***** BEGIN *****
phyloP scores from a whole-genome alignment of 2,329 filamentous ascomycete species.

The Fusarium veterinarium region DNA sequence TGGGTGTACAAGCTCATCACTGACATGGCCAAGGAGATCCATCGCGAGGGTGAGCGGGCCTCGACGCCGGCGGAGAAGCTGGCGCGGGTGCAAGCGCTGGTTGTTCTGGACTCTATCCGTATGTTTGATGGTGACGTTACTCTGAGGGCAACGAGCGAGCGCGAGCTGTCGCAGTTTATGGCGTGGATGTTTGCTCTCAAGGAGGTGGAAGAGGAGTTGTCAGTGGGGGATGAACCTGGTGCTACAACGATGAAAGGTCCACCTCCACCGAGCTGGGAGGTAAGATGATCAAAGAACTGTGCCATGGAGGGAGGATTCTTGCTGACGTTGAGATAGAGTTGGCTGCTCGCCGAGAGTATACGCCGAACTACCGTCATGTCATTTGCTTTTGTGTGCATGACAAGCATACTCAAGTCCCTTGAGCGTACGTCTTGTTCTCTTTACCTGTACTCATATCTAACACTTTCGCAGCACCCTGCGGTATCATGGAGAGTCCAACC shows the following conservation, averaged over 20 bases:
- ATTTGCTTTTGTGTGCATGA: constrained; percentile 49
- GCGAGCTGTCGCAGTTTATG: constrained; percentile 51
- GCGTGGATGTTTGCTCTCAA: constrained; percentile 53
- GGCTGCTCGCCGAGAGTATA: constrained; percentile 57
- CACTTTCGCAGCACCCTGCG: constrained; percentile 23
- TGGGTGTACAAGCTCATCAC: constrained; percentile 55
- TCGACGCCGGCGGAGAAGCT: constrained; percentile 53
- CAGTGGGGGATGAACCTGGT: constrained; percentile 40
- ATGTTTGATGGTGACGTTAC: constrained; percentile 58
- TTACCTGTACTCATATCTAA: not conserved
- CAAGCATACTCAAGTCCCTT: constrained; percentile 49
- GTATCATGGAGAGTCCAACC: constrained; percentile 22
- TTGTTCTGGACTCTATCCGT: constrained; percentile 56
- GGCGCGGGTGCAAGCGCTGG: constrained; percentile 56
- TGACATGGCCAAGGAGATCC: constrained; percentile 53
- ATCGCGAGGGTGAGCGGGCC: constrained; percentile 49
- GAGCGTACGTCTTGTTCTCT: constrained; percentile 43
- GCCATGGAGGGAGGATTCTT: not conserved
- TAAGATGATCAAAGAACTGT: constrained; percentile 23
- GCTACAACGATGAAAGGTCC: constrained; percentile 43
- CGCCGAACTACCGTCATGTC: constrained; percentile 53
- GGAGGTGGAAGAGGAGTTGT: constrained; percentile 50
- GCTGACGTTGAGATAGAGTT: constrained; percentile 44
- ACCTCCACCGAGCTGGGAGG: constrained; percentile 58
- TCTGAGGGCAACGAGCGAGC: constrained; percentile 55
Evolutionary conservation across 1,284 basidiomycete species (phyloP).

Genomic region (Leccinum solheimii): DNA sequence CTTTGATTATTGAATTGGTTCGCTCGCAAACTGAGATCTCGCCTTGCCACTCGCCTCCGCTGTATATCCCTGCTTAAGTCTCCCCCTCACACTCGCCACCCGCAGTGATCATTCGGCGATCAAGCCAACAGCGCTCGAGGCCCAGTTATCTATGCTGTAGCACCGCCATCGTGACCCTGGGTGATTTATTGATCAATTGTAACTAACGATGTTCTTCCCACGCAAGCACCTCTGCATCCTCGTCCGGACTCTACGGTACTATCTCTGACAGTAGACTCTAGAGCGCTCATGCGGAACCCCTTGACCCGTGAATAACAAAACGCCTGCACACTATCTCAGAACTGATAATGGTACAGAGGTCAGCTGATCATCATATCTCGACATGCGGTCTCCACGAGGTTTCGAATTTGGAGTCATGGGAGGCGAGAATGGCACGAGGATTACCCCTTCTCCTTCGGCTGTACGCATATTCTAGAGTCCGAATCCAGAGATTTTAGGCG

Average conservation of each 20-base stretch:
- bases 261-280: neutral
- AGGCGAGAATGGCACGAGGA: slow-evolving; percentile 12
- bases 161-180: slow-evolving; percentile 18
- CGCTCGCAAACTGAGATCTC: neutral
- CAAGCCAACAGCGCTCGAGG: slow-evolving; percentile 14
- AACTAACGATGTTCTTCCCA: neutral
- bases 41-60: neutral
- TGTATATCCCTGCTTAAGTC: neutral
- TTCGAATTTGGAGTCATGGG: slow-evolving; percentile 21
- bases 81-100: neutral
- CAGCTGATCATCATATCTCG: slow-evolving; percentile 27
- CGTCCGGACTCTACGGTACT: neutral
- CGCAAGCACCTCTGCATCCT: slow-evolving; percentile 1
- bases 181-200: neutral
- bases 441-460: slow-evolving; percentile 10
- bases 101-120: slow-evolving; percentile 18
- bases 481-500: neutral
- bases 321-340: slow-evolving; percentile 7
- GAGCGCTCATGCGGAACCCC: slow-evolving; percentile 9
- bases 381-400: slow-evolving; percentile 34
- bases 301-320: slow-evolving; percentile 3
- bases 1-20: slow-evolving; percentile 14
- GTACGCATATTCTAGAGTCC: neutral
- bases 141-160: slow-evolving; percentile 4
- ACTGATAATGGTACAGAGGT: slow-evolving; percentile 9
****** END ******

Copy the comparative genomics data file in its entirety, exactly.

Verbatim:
phyloP scores from a whole-genome alignment of 2,329 filamentous ascomycete species.

The Fusarium veterinarium region DNA sequence TGGGTGTACAAGCTCATCACTGACATGGCCAAGGAGATCCATCGCGAGGGTGAGCGGGCCTCGACGCCGGCGGAGAAGCTGGCGCGGGTGCAAGCGCTGGTTGTTCTGGACTCTATCCGTATGTTTGATGGTGACGTTACTCTGAGGGCAACGAGCGAGCGCGAGCTGTCGCAGTTTATGGCGTGGATGTTTGCTCTCAAGGAGGTGGAAGAGGAGTTGTCAGTGGGGGATGAACCTGGTGCTACAACGATGAAAGGTCCACCTCCACCGAGCTGGGAGGTAAGATGATCAAAGAACTGTGCCATGGAGGGAGGATTCTTGCTGACGTTGAGATAGAGTTGGCTGCTCGCCGAGAGTATACGCCGAACTACCGTCATGTCATTTGCTTTTGTGTGCATGACAAGCATACTCAAGTCCCTTGAGCGTACGTCTTGTTCTCTTTACCTGTACTCATATCTAACACTTTCGCAGCACCCTGCGGTATCATGGAGAGTCCAACC shows the following conservation, averaged over 20 bases:
- ATTTGCTTTTGTGTGCATGA: constrained; percentile 49
- GCGAGCTGTCGCAGTTTATG: constrained; percentile 51
- GCGTGGATGTTTGCTCTCAA: constrained; percentile 53
- GGCTGCTCGCCGAGAGTATA: constrained; percentile 57
- CACTTTCGCAGCACCCTGCG: constrained; percentile 23
- TGGGTGTACAAGCTCATCAC: constrained; percentile 55
- TCGACGCCGGCGGAGAAGCT: constrained; percentile 53
- CAGTGGGGGATGAACCTGGT: constrained; percentile 40
- ATGTTTGATGGTGACGTTAC: constrained; percentile 58
- TTACCTGTACTCATATCTAA: not conserved
- CAAGCATACTCAAGTCCCTT: constrained; percentile 49
- GTATCATGGAGAGTCCAACC: constrained; percentile 22
- TTGTTCTGGACTCTATCCGT: constrained; percentile 56
- GGCGCGGGTGCAAGCGCTGG: constrained; percentile 56
- TGACATGGCCAAGGAGATCC: constrained; percentile 53
- ATCGCGAGGGTGAGCGGGCC: constrained; percentile 49
- GAGCGTACGTCTTGTTCTCT: constrained; percentile 43
- GCCATGGAGGGAGGATTCTT: not conserved
- TAAGATGATCAAAGAACTGT: constrained; percentile 23
- GCTACAACGATGAAAGGTCC: constrained; percentile 43
- CGCCGAACTACCGTCATGTC: constrained; percentile 53
- GGAGGTGGAAGAGGAGTTGT: constrained; percentile 50
- GCTGACGTTGAGATAGAGTT: constrained; percentile 44
- ACCTCCACCGAGCTGGGAGG: constrained; percentile 58
- TCTGAGGGCAACGAGCGAGC: constrained; percentile 55
Evolutionary conservation across 1,284 basidiomycete species (phyloP).

Genomic region (Leccinum solheimii): DNA sequence CTTTGATTATTGAATTGGTTCGCTCGCAAACTGAGATCTCGCCTTGCCACTCGCCTCCGCTGTATATCCCTGCTTAAGTCTCCCCCTCACACTCGCCACCCGCAGTGATCATTCGGCGATCAAGCCAACAGCGCTCGAGGCCCAGTTATCTATGCTGTAGCACCGCCATCGTGACCCTGGGTGATTTATTGATCAATTGTAACTAACGATGTTCTTCCCACGCAAGCACCTCTGCATCCTCGTCCGGACTCTACGGTACTATCTCTGACAGTAGACTCTAGAGCGCTCATGCGGAACCCCTTGACCCGTGAATAACAAAACGCCTGCACACTATCTCAGAACTGATAATGGTACAGAGGTCAGCTGATCATCATATCTCGACATGCGGTCTCCACGAGGTTTCGAATTTGGAGTCATGGGAGGCGAGAATGGCACGAGGATTACCCCTTCTCCTTCGGCTGTACGCATATTCTAGAGTCCGAATCCAGAGATTTTAGGCG

Average conservation of each 20-base stretch:
- bases 261-280: neutral
- AGGCGAGAATGGCACGAGGA: slow-evolving; percentile 12
- bases 161-180: slow-evolving; percentile 18
- CGCTCGCAAACTGAGATCTC: neutral
- CAAGCCAACAGCGCTCGAGG: slow-evolving; percentile 14
- AACTAACGATGTTCTTCCCA: neutral
- bases 41-60: neutral
- TGTATATCCCTGCTTAAGTC: neutral
- TTCGAATTTGGAGTCATGGG: slow-evolving; percentile 21
- bases 81-100: neutral
- CAGCTGATCATCATATCTCG: slow-evolving; percentile 27
- CGTCCGGACTCTACGGTACT: neutral
- CGCAAGCACCTCTGCATCCT: slow-evolving; percentile 1
- bases 181-200: neutral
- bases 441-460: slow-evolving; percentile 10
- bases 101-120: slow-evolving; percentile 18
- bases 481-500: neutral
- bases 321-340: slow-evolving; percentile 7
- GAGCGCTCATGCGGAACCCC: slow-evolving; percentile 9
- bases 381-400: slow-evolving; percentile 34
- bases 301-320: slow-evolving; percentile 3
- bases 1-20: slow-evolving; percentile 14
- GTACGCATATTCTAGAGTCC: neutral
- bases 141-160: slow-evolving; percentile 4
- ACTGATAATGGTACAGAGGT: slow-evolving; percentile 9